Boeing today announced that it will consolidate its Weapons Programs organization at a single site. As a result, the work now done at its Duluth, Ga., facility will be transferred to other locations within the company. Boeing will offer the Duluth site for sale. The company expects the transfer process to be complete in about a year.
"This move is part of a long-term plan to help Boeing sustain and expand its weapons business by consolidating facilities and eliminating duplication," Boeing executives Mike Sears and Jim Albaugh said in a message to employees. Each is president of a major Boeing business group -- Sears of Military Aircraft and Missile Systems, based in St. Louis; and Albaugh of Space and Communications, based in Seal Beach, Calif. The Duluth site serves both groups. The Weapons Programs organization is part of Military Aircraft and Missile Systems.
About 825 people currently work at Boeing-Duluth. About one-third of the jobs there will be transferred to Boeing facilities at Huntsville, Ala., and St. Charles, Mo., beginning with program management and engineering in mid-1999. Where possible, the people who currently hold those jobs will be offered the opportunity to transfer with them. Regardless of the decision announced today, 300 to 400 Duluth employees already faced redeployment or layoff over the next two years because of declining orders.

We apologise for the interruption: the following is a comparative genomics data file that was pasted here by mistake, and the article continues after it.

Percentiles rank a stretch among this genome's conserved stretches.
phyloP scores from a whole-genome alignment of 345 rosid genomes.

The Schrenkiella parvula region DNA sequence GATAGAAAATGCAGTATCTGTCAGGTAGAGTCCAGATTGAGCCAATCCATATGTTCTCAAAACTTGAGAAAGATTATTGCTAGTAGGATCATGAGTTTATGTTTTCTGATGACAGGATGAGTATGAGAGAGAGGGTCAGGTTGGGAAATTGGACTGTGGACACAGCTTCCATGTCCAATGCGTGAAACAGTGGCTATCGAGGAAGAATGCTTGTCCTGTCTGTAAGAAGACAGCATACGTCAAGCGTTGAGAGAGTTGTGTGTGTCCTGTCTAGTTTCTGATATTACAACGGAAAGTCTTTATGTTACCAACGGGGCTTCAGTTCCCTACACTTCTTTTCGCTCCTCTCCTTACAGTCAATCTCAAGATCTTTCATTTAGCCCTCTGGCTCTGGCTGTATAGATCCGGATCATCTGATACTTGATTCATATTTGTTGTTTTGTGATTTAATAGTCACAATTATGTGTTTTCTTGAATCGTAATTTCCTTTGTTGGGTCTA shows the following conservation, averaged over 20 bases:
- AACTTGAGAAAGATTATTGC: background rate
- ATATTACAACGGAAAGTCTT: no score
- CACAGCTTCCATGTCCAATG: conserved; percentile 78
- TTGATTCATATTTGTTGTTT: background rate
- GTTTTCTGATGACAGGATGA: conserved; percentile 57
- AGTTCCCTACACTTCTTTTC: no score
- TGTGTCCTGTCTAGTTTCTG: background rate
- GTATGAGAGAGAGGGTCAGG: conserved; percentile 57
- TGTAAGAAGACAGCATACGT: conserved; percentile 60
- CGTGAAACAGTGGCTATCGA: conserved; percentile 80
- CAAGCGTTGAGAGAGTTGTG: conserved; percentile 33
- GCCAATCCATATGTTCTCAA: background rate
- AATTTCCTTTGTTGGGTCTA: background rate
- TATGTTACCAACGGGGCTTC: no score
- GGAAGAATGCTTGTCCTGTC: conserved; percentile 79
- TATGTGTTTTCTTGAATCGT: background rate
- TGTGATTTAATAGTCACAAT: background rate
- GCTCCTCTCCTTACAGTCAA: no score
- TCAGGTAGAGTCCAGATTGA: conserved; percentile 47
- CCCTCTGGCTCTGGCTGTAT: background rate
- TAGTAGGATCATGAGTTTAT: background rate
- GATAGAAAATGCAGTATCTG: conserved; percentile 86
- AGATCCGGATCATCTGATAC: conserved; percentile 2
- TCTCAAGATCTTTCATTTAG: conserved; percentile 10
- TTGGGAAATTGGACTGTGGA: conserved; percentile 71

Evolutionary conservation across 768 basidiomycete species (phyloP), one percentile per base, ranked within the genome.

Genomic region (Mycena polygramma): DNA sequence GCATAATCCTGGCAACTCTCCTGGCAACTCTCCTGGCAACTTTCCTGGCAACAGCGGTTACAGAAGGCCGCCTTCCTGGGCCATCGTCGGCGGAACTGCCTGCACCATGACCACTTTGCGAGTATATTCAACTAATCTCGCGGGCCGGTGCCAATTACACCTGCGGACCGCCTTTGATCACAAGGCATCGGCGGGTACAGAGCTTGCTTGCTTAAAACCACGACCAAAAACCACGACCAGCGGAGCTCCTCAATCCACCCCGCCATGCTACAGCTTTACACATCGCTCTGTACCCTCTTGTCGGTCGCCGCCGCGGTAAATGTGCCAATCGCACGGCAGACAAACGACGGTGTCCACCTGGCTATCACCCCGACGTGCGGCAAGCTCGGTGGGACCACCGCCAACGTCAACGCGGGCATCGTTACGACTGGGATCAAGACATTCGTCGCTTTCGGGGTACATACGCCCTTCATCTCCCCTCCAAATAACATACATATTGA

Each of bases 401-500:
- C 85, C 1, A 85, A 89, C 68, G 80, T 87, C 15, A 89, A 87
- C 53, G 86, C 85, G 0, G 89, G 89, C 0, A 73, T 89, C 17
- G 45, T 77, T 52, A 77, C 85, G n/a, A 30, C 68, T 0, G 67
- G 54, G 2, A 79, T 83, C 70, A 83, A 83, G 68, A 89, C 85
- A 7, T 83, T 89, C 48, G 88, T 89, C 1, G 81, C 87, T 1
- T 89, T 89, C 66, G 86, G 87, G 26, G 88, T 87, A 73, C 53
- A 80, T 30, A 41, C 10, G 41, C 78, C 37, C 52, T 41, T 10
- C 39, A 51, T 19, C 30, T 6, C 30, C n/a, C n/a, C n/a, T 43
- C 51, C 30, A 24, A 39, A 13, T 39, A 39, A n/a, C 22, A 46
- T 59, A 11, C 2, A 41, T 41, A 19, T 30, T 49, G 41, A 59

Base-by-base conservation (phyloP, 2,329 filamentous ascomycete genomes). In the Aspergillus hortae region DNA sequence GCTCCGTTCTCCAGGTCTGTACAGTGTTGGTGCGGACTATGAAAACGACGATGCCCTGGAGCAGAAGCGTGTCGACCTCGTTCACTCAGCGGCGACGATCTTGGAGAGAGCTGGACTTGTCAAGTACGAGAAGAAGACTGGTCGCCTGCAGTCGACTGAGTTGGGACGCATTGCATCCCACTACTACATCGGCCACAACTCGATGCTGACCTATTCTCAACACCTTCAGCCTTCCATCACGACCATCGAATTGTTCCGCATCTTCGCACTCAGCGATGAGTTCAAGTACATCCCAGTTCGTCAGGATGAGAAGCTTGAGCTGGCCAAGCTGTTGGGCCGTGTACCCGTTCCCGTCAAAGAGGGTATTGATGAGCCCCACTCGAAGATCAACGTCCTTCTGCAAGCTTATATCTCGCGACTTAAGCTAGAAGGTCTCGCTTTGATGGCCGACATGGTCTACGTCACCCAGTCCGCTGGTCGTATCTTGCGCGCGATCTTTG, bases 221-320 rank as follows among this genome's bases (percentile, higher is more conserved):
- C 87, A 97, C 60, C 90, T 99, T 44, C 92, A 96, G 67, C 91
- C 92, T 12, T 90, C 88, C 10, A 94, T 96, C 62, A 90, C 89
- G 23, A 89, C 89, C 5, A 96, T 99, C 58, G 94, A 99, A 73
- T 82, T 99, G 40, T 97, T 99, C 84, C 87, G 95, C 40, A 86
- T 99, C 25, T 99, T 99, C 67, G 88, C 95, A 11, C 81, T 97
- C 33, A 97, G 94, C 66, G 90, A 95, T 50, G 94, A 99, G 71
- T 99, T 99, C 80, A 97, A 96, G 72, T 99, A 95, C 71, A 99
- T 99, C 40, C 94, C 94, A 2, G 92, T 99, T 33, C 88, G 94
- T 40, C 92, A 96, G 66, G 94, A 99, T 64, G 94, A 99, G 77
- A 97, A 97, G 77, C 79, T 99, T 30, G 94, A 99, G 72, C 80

"These decisions were based strictly on business and in no way reflect on the local employees or community. Boeing has been privileged to employ a reliable, capable and involved group of people in Duluth," Sears and Albaugh said. The company will help its displaced workers search for other jobs both within and outside Boeing. The company will also offer severance pay and health care benefits according to the Boeing layoff benefit plan.
"We will make every effort to minimize disruption to people and programs as we work our way through the transition," Sears and Albaugh said. "We will keep our customers informed about activities related to their programs."
The decision announced today is part of a Boeing-wide strategy -- first articulated March 20, 1998 -- to streamline facilities and operations following the company's acquisition of the defense and space units of Rockwell and the merger with McDonnell Douglas.
"This decision reflects the overall Boeing strategy to focus our business base, reduce costs, gain efficiencies and improve profitability -- in short, to help ensure the long-term success of the company," the presidents noted.
Boeing-Duluth Fact Sheet